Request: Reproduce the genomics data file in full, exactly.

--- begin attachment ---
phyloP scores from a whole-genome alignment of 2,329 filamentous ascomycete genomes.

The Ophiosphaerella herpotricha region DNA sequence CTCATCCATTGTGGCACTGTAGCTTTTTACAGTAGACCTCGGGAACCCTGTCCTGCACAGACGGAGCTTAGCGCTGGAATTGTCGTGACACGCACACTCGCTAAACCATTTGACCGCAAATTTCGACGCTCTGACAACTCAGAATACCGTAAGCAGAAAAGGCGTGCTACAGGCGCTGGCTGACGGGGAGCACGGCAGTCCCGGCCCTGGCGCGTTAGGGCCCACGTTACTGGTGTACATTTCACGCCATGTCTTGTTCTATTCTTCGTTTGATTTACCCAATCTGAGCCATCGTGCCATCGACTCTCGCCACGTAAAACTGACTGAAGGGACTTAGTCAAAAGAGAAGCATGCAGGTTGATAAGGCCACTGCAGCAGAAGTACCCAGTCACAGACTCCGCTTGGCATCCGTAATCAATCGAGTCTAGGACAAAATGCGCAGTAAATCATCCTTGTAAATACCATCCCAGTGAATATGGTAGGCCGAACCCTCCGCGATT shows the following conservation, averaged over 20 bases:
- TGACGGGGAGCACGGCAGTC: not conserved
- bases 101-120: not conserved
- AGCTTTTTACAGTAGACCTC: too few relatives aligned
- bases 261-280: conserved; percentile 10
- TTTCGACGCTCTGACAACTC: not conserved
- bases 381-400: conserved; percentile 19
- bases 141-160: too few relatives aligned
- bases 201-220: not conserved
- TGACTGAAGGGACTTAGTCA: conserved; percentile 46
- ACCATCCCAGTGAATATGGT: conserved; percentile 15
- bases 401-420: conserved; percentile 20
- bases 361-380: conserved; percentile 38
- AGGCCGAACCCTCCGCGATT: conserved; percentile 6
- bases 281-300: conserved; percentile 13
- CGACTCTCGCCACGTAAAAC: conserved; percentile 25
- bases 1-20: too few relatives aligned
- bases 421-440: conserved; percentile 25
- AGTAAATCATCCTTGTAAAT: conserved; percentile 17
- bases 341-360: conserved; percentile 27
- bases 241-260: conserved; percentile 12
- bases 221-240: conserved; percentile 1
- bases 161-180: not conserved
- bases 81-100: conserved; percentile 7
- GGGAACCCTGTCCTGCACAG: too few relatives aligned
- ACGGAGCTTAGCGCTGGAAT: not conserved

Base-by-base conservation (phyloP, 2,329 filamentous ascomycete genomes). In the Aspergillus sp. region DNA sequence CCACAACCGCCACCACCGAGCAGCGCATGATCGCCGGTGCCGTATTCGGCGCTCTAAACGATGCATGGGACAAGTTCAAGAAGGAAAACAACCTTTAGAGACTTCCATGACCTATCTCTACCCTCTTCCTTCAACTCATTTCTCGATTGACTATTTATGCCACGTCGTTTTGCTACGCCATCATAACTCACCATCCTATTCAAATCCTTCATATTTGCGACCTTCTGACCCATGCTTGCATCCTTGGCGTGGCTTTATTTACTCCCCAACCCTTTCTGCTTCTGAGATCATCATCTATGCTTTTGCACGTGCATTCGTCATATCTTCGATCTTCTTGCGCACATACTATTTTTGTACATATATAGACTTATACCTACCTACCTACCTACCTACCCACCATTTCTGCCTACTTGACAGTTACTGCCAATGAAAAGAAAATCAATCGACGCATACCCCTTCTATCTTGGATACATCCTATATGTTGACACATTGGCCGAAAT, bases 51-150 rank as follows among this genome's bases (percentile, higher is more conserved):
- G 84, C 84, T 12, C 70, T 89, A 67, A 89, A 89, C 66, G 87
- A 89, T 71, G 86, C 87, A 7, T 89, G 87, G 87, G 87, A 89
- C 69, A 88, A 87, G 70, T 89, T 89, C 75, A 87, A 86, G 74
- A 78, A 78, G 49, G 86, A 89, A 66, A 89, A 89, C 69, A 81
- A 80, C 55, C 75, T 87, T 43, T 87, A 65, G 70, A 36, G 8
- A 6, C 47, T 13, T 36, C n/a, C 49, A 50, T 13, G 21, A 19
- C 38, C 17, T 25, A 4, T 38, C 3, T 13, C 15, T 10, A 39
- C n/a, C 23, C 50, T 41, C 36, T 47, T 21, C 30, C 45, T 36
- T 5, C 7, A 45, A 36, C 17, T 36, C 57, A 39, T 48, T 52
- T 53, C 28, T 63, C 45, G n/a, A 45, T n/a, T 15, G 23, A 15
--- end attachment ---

phyloP scores from a whole-genome alignment of 2,329 filamentous ascomycete genomes.

The Ophiosphaerella herpotricha region DNA sequence CTCATCCATTGTGGCACTGTAGCTTTTTACAGTAGACCTCGGGAACCCTGTCCTGCACAGACGGAGCTTAGCGCTGGAATTGTCGTGACACGCACACTCGCTAAACCATTTGACCGCAAATTTCGACGCTCTGACAACTCAGAATACCGTAAGCAGAAAAGGCGTGCTACAGGCGCTGGCTGACGGGGAGCACGGCAGTCCCGGCCCTGGCGCGTTAGGGCCCACGTTACTGGTGTACATTTCACGCCATGTCTTGTTCTATTCTTCGTTTGATTTACCCAATCTGAGCCATCGTGCCATCGACTCTCGCCACGTAAAACTGACTGAAGGGACTTAGTCAAAAGAGAAGCATGCAGGTTGATAAGGCCACTGCAGCAGAAGTACCCAGTCACAGACTCCGCTTGGCATCCGTAATCAATCGAGTCTAGGACAAAATGCGCAGTAAATCATCCTTGTAAATACCATCCCAGTGAATATGGTAGGCCGAACCCTCCGCGATT shows the following conservation, averaged over 20 bases:
- TGACGGGGAGCACGGCAGTC: not conserved
- bases 101-120: not conserved
- AGCTTTTTACAGTAGACCTC: too few relatives aligned
- bases 261-280: conserved; percentile 10
- TTTCGACGCTCTGACAACTC: not conserved
- bases 381-400: conserved; percentile 19
- bases 141-160: too few relatives aligned
- bases 201-220: not conserved
- TGACTGAAGGGACTTAGTCA: conserved; percentile 46
- ACCATCCCAGTGAATATGGT: conserved; percentile 15
- bases 401-420: conserved; percentile 20
- bases 361-380: conserved; percentile 38
- AGGCCGAACCCTCCGCGATT: conserved; percentile 6
- bases 281-300: conserved; percentile 13
- CGACTCTCGCCACGTAAAAC: conserved; percentile 25
- bases 1-20: too few relatives aligned
- bases 421-440: conserved; percentile 25
- AGTAAATCATCCTTGTAAAT: conserved; percentile 17
- bases 341-360: conserved; percentile 27
- bases 241-260: conserved; percentile 12
- bases 221-240: conserved; percentile 1
- bases 161-180: not conserved
- bases 81-100: conserved; percentile 7
- GGGAACCCTGTCCTGCACAG: too few relatives aligned
- ACGGAGCTTAGCGCTGGAAT: not conserved

Base-by-base conservation (phyloP, 2,329 filamentous ascomycete genomes). In the Aspergillus sp. region DNA sequence CCACAACCGCCACCACCGAGCAGCGCATGATCGCCGGTGCCGTATTCGGCGCTCTAAACGATGCATGGGACAAGTTCAAGAAGGAAAACAACCTTTAGAGACTTCCATGACCTATCTCTACCCTCTTCCTTCAACTCATTTCTCGATTGACTATTTATGCCACGTCGTTTTGCTACGCCATCATAACTCACCATCCTATTCAAATCCTTCATATTTGCGACCTTCTGACCCATGCTTGCATCCTTGGCGTGGCTTTATTTACTCCCCAACCCTTTCTGCTTCTGAGATCATCATCTATGCTTTTGCACGTGCATTCGTCATATCTTCGATCTTCTTGCGCACATACTATTTTTGTACATATATAGACTTATACCTACCTACCTACCTACCTACCCACCATTTCTGCCTACTTGACAGTTACTGCCAATGAAAAGAAAATCAATCGACGCATACCCCTTCTATCTTGGATACATCCTATATGTTGACACATTGGCCGAAAT, bases 51-150 rank as follows among this genome's bases (percentile, higher is more conserved):
- G 84, C 84, T 12, C 70, T 89, A 67, A 89, A 89, C 66, G 87
- A 89, T 71, G 86, C 87, A 7, T 89, G 87, G 87, G 87, A 89
- C 69, A 88, A 87, G 70, T 89, T 89, C 75, A 87, A 86, G 74
- A 78, A 78, G 49, G 86, A 89, A 66, A 89, A 89, C 69, A 81
- A 80, C 55, C 75, T 87, T 43, T 87, A 65, G 70, A 36, G 8
- A 6, C 47, T 13, T 36, C n/a, C 49, A 50, T 13, G 21, A 19
- C 38, C 17, T 25, A 4, T 38, C 3, T 13, C 15, T 10, A 39
- C n/a, C 23, C 50, T 41, C 36, T 47, T 21, C 30, C 45, T 36
- T 5, C 7, A 45, A 36, C 17, T 36, C 57, A 39, T 48, T 52
- T 53, C 28, T 63, C 45, G n/a, A 45, T n/a, T 15, G 23, A 15